Anthony Scaramucci's 10 big moments from his 10 days in the White House

In less than two weeks, Mr Scaramucci lost his plus White House gig

Clark Mindock
New York
Monday 31 July 2017 21:55 BST
Scaramucci didn't serve in the White House for very long
Scaramucci didn't serve in the White House for very long (FABRICE COFFRINI/AFP/Getty Images)

Anthony Scaramucci has been removed from his position as White House communications director, just 10 days after taking over the post and sparking a wave of changes in the West Wing.

The former hedge fund owner’s appointment to the head communications post — complete with walk-in privileges to the Oval Office — was one of the first major shakeups of the White House in an administration that has been marred by rumours of unrest and infighting.

In a White House that has elevated otherwise behind-the-scenes players into the spotlight, Mr Scaramucci still managed to register in headlines over his brief tenure serving the Oval Office. Here are the highlights from his stint in public service.

July 21: Mr Scaramucci’s hiring was a bit too much for former White House Press Secretary Sean Spicer, who abruptly resigned from his post.

Mr Scaramucci’s first public act as communications chief was to hold a press conference. During that event, Mr Scaramucci said that he had a strong belief in the President, and mostly signalled that he had changed his mind on previous critical statements about Donald Trump during the 2016 campaign.

“It was one of the biggest mistakes I made,” Mr Scaramucci said. “I was an unexperienced person in politics, I was supporting another candidate. I should have never said that about him,”

It was one of the biggest mistakes I made,” Scaramucci said. “I was an unexperienced person in politics, I was supporting another candidate. I should have never said that about him.”

July 22: Mr Scaramucci announces that he is deleting his old tweets to avoid a media “distraction”.

July 23: Mr Scaramucci gave a CNN interview to Jake Tapper, and attempted to cast doubt on claims that Russia had interfered in the 2016 US presidential election by quoting an anonymous source for the information.

Mr Scaramucci said that somebody (“I won’t tell you who”) had told him that the US wouldn’t know if Russia tried to interfere — because the Russian deception machine is too sophisticated.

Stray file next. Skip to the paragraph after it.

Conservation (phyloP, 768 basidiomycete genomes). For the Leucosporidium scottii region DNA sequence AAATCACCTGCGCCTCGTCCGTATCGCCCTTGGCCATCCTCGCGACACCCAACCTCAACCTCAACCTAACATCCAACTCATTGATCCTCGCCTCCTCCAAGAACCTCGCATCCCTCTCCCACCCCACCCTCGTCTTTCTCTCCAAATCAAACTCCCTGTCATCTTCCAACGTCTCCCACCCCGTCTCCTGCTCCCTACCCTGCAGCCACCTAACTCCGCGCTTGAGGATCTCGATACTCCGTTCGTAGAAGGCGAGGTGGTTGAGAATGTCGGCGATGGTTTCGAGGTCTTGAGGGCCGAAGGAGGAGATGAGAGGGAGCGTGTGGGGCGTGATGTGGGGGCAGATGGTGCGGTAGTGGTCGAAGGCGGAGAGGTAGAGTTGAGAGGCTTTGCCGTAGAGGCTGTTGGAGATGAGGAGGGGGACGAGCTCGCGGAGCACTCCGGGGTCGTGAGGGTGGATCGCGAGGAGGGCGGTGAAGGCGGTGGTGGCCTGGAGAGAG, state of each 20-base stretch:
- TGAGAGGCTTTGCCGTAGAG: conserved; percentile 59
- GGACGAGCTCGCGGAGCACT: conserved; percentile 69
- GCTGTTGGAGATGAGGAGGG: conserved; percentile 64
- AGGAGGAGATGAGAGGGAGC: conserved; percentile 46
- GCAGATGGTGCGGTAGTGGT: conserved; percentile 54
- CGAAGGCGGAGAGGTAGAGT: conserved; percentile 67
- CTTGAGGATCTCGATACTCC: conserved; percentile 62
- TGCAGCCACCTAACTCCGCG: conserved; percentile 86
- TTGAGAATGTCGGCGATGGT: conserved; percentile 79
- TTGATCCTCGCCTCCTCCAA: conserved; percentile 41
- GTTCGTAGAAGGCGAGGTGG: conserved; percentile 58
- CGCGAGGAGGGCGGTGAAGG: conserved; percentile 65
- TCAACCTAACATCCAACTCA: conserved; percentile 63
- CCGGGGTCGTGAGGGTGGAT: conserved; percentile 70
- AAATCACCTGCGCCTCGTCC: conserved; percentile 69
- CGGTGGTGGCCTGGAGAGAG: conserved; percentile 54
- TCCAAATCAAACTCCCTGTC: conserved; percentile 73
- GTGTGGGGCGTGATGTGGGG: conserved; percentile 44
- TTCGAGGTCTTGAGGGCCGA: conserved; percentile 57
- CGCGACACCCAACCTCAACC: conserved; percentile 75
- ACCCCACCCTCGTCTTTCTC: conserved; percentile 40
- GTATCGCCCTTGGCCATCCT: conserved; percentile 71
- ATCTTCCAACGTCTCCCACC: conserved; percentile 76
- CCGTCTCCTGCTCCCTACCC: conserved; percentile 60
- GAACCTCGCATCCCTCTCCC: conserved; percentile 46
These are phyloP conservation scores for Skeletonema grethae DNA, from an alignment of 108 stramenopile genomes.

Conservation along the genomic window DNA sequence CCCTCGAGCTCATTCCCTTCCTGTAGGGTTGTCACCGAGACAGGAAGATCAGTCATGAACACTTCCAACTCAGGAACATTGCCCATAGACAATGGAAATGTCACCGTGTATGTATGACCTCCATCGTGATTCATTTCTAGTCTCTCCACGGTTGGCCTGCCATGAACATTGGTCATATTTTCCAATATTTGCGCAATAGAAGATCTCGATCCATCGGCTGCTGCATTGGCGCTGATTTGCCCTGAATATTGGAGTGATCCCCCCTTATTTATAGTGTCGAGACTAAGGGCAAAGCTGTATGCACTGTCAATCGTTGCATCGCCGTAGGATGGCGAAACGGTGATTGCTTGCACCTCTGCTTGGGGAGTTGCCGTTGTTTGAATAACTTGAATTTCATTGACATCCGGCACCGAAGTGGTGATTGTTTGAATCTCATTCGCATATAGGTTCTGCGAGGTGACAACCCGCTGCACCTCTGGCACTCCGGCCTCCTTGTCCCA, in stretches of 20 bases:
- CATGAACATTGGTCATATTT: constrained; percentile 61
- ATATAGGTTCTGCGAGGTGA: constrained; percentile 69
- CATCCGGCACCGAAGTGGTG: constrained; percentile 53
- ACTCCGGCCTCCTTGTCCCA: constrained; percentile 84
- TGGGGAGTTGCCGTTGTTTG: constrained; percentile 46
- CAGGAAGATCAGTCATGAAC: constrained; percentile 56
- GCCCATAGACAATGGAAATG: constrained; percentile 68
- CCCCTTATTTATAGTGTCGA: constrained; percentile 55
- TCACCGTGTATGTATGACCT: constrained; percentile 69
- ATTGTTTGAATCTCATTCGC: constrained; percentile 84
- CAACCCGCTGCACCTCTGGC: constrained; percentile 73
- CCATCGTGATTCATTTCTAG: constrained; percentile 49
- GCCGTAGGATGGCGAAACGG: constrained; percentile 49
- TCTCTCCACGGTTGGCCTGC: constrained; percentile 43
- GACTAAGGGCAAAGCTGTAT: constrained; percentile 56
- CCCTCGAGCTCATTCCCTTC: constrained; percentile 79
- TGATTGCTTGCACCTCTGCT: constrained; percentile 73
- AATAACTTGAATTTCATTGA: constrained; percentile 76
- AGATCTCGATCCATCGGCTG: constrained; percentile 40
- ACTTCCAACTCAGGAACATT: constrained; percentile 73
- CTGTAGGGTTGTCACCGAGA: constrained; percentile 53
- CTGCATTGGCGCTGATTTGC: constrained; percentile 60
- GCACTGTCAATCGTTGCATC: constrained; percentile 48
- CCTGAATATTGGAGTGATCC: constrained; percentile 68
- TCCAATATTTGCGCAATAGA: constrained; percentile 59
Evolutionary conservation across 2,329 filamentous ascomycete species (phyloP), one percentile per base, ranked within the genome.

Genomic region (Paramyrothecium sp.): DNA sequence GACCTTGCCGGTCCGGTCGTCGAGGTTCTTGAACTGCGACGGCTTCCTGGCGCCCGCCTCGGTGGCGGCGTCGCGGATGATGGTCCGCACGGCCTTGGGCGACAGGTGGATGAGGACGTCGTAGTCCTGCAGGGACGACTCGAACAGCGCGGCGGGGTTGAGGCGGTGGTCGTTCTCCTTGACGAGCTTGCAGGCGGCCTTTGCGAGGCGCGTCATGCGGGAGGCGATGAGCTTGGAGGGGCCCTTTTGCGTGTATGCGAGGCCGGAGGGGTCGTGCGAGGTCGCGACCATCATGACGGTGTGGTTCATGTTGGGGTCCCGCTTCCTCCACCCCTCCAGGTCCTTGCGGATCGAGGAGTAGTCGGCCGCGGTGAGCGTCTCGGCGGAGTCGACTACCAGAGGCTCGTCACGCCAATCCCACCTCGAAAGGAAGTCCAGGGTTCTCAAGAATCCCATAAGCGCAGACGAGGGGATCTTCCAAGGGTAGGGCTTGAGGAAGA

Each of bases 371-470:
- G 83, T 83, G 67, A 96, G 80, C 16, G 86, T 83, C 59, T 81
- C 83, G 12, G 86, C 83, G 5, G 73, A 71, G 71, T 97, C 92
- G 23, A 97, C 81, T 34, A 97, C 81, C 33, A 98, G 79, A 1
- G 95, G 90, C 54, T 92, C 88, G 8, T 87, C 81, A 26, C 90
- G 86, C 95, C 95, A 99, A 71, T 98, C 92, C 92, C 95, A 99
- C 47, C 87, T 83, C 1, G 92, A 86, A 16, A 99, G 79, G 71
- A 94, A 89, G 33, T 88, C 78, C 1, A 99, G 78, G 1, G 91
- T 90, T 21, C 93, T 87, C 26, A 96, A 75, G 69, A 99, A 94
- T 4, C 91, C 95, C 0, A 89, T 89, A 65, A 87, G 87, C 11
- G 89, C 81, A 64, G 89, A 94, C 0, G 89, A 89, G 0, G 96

But, Mr Tapper cut in, asking him where the information came in. At that point, Mr Scaramucci spilled the beans and said his source was Mr Trump himself — a man whose campaign is reportedly under investigation for potential ties to the Russian government.

“How about it was the president (who said it), Jake?“ Scaramucci said when Mr Tapper pressed. ”I talked to him yesterday. He called me from Air Force One and he basically said to me, 'Hey, you know, this is — maybe they did it. Maybe they didn't do it’.“

July 24: Mr Scaramucci says that the TV cameras will be back on at the daily White House press briefings. Mr Trump’s communications team under Mr Spicer had been frequently criticised for its apparent secrecy, and the administration had broken away from tradition of airing the briefings live in favor of off-camera press conferences.

July 25: Mr Scaramucci signals that he may be moving toward a purge in his communications staff. At this point in his tenure, White House aides were describing him as something akin to family to Mr Trump.

July 26: Mr Scaramucci’s financial disclosure forms appear to show that he could still profit from his ownership stake in his investment firm SkyBridge Capital. The communications chief said then that his leaked financial disclosure forms amounted to a felony offence — even though those documents would have become public eventually anyway.

July 27: A report from the New Yorker details a late night phone call Mr Scaramucci conducted with Ryan Lizza, a reporter at the magazine and a CNN contributor. During the call, Mr Scaramucci attempted to force Mr Lizza to disclose an unnamed source that had notified Mr Lizza of a dinner between Mr Trump, first lady Melania Trump, Sean Hannity, former Fox News executive Bill Shine, and Mr Scaramucci.

During the interview, Mr Scaramucci threatened to fire everybody on his staff, said that Mr Priebus might be asked to resign soon, alleged that Mr Priebus had “c***-blocked” him from getting a White House job for six months, and called Mr Priebus a “f****** schizophrenic, a paranoiac”.

July 28: Mr Scaramucci’s New Yorker interview landed him in some hot water. He told journalists that it’s “better not to comment on the story”, and was forced to drop out of Politicon — the “Comicon” of politics.

July 28: Mr Scaramucci’s feud with Mr Priebus ends up with the former chief of staff being pushed out of his post. Mr Trump immediately tweeted who he planned on replacing his outgoing chief with: John Kelly.

July 31: Mr Scaramucci, just 10 days after it was announced that he’d the reins of the White House communications office, is removed from his post. Technically speaking, actually, he wasn’t supposed to start his post until mid-August.

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